In truth, I’m not very comfortable around lots of white people. I don’t have a problem with them but it’s all cultural and they get on my nerves in large numbers. They do weird things like think food is killing them, think that REI clothing actually looks good, and jog. I prefer neighborhoods like this and not in order to shape them to my vision. The only trash I pick up is the stuff that people throw in the lawn in front of my apartment.

    My problem is all the hyperbole generated by supposedly enlightened and educated writers on this blog is basically describing people like myself, in this (and other) neighborhoods, as some kind of modern-day conquistadors. By cultural dint of being born White (because it’s not really race so much as it is culture, until people recognize that we’ll get nowhere on that issue) and being here, if I’m not known as a long term resident of the area then I am the invader. My great fear is that kind of hyperbole leads to generalized resentment and when such blanket sentiment is expressed it may get acted upon. On people like me.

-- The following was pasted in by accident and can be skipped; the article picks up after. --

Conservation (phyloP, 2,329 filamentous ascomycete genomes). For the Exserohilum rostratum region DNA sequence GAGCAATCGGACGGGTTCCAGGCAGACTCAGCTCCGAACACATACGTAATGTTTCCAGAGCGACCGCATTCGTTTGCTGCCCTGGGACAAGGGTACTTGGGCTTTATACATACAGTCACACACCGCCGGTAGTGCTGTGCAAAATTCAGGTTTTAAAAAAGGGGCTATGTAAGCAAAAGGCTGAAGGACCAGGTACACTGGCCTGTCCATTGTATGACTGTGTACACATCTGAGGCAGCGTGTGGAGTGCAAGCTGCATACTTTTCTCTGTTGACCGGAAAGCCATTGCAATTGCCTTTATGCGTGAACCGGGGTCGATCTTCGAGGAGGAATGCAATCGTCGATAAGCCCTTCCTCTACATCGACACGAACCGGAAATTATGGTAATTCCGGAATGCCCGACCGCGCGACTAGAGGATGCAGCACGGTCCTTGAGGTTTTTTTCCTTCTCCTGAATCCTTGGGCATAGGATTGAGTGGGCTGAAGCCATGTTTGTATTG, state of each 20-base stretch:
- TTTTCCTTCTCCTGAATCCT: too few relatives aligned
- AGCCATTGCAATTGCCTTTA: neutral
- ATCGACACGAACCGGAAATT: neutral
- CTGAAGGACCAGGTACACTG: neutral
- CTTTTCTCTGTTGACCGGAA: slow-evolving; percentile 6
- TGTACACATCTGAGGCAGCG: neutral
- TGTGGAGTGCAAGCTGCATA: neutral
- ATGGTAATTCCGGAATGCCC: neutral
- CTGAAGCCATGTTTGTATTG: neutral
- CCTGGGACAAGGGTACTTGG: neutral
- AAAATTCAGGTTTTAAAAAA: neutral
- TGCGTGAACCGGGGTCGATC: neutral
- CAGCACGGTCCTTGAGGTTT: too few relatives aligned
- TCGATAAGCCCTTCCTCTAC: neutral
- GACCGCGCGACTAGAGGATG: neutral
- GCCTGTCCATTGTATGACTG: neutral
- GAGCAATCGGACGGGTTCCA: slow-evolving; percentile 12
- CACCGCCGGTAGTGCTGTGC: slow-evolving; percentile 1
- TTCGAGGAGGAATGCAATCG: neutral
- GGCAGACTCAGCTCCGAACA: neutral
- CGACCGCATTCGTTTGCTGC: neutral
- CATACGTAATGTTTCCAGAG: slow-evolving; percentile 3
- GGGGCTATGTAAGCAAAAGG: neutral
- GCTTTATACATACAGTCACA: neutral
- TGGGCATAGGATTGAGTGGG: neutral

Unfortunately, it’s very easy to utilize stereotypes in order to justify fears and yes, paranoia. I don’t know this ubrayj02 cat but he doesn’t seem much like a bad guy, but he had a couple of you convinced he was some bigbad developer to the point you sought out his identity (and place of residence/business) in order to complete that vision. Turns out he’s not such a bad guy and maybe an ally. He just gives a shit (or so he says? just kidding). Writers here, and yes, not all, on several occasions took ample creative time to paint “hipsters” as the gentrifying force on the Eastside, man the cannons, they’re coming! I know it was a jest but I was born at night, not LAST night. I’m well aware of the subtext, and the subtext was people who look like me, yes, they are the enemy.

    I said it before in commenting on this blog (the Pattaya entry) on gentrification that gentrification isn’t buying a couple houses in the area, gentrification is mowing down a whole BLOCK and putting up a development, as is replacing local businesses with businesses intended for a different population. You may disagree in the case of Echo Park and Silverlake, but then many houses are for sale once again in both neighborhoods and efforts to transform local businesses is apparently scuttled.